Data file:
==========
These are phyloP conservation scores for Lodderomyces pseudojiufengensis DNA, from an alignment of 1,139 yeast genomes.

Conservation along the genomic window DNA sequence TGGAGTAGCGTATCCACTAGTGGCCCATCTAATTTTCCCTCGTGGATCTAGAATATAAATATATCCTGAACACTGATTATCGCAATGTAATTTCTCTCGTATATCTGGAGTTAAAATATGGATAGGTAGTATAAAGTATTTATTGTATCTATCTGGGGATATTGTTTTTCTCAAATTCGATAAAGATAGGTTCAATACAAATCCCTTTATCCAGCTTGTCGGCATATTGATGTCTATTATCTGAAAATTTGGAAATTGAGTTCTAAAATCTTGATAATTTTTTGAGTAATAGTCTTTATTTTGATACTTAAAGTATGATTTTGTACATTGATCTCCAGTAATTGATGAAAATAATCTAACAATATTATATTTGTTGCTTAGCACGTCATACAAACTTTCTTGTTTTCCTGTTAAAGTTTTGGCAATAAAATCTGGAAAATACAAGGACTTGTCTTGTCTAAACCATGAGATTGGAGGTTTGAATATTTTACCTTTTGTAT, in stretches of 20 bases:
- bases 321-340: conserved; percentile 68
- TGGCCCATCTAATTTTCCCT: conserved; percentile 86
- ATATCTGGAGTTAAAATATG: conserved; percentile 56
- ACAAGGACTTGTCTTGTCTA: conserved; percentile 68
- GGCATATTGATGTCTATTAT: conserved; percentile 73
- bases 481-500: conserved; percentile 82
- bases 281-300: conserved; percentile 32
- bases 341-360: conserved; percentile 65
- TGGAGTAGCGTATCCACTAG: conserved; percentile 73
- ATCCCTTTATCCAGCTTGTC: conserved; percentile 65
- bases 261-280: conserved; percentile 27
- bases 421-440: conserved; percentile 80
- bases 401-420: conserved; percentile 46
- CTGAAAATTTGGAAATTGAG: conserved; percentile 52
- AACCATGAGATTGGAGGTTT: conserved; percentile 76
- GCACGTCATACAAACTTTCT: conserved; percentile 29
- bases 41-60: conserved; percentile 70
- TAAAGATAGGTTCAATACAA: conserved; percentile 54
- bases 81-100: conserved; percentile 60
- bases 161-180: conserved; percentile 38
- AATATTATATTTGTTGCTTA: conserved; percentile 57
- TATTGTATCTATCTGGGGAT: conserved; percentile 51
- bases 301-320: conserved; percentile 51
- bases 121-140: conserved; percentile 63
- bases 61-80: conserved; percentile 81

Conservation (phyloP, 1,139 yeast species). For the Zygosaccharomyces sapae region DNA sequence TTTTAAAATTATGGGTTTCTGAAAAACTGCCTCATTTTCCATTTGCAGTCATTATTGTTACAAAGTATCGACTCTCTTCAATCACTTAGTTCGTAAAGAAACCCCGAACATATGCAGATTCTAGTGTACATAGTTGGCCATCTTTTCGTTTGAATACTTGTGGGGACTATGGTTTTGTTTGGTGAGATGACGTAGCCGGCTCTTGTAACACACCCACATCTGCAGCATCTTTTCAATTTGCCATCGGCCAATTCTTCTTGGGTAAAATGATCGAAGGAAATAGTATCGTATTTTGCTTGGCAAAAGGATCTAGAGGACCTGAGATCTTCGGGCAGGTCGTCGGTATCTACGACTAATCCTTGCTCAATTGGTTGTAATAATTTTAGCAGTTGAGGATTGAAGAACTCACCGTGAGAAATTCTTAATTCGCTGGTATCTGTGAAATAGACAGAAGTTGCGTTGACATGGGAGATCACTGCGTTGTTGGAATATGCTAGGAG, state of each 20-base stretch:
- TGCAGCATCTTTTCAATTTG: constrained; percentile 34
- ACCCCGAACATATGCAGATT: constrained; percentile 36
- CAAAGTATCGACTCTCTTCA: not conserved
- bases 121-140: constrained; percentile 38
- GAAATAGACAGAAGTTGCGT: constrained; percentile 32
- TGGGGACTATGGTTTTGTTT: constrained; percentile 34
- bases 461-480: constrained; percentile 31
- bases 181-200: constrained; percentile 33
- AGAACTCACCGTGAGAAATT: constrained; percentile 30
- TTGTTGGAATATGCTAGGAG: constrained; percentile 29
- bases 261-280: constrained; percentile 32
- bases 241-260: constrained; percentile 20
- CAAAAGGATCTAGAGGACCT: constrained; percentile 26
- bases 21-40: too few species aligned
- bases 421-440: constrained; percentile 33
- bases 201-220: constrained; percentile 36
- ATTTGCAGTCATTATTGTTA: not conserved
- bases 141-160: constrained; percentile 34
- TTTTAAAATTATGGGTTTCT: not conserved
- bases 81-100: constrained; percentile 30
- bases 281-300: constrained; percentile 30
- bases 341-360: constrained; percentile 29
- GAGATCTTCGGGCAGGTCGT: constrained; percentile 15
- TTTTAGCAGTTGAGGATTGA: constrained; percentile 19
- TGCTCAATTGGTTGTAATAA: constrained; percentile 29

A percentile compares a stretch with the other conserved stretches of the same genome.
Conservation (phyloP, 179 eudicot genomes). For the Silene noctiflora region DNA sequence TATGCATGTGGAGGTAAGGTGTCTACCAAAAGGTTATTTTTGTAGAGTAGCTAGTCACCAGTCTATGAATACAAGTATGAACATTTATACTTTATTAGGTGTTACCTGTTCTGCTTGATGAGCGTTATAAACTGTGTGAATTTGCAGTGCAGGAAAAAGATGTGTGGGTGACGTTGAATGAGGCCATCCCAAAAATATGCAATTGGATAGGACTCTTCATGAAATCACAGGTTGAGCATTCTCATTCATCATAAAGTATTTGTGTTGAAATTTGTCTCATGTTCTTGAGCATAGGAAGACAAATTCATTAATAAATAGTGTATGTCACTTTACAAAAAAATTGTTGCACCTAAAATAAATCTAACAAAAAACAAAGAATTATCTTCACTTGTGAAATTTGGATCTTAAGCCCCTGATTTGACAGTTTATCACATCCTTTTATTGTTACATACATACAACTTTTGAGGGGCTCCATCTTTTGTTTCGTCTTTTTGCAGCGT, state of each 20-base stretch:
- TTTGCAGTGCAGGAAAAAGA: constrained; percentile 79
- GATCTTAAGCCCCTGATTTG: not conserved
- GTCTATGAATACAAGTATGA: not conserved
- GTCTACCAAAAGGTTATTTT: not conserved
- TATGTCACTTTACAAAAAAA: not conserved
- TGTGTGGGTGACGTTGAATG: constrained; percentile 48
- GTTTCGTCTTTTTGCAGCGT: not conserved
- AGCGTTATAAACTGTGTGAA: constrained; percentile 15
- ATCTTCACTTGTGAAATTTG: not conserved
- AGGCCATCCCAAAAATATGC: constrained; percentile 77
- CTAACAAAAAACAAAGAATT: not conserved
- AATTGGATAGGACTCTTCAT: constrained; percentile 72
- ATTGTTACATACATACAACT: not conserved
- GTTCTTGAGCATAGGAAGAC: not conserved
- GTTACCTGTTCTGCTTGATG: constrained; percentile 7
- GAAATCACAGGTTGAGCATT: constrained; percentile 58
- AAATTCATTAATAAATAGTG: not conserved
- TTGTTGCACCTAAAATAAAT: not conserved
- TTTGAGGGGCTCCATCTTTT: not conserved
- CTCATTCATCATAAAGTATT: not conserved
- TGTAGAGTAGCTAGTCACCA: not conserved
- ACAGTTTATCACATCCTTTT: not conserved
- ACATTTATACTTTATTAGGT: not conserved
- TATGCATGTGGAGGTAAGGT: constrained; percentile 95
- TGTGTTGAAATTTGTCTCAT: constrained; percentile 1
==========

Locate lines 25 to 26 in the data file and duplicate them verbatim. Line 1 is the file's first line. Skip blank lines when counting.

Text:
- bases 301-320: conserved; percentile 51
- bases 121-140: conserved; percentile 63